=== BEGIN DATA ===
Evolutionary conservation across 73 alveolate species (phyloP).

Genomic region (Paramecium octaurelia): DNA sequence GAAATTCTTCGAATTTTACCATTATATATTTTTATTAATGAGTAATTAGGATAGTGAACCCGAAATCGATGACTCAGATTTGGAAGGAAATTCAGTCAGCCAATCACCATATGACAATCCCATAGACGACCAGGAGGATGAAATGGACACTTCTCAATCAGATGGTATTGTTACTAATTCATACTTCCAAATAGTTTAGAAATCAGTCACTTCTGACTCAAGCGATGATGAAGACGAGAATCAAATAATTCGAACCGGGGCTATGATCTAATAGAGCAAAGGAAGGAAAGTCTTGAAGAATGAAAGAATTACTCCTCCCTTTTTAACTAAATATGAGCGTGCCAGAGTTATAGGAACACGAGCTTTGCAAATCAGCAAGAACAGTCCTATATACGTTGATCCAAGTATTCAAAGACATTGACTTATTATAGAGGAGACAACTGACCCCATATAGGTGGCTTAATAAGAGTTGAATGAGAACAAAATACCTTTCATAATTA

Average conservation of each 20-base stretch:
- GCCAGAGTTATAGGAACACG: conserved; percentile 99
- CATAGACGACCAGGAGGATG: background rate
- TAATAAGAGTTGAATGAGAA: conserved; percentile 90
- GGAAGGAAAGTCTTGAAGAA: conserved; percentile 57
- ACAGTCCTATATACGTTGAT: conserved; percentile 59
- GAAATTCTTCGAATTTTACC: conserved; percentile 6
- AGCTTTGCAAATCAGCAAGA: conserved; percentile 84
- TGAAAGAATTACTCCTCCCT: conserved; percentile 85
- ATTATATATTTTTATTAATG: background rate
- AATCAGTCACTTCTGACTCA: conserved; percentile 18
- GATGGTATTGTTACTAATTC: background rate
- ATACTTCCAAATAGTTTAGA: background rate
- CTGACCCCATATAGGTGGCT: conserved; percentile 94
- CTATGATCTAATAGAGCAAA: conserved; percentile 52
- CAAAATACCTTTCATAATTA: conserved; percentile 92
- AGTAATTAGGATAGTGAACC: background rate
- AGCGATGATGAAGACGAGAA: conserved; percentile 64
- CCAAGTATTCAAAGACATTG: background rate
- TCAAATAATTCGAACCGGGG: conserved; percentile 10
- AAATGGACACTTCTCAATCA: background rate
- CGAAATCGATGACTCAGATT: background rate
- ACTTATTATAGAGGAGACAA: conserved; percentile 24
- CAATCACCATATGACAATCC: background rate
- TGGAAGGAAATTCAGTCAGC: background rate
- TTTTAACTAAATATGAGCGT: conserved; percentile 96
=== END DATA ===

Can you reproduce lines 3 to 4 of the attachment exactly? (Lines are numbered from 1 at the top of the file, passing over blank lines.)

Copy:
Average conservation of each 20-base stretch:
- GCCAGAGTTATAGGAACACG: conserved; percentile 99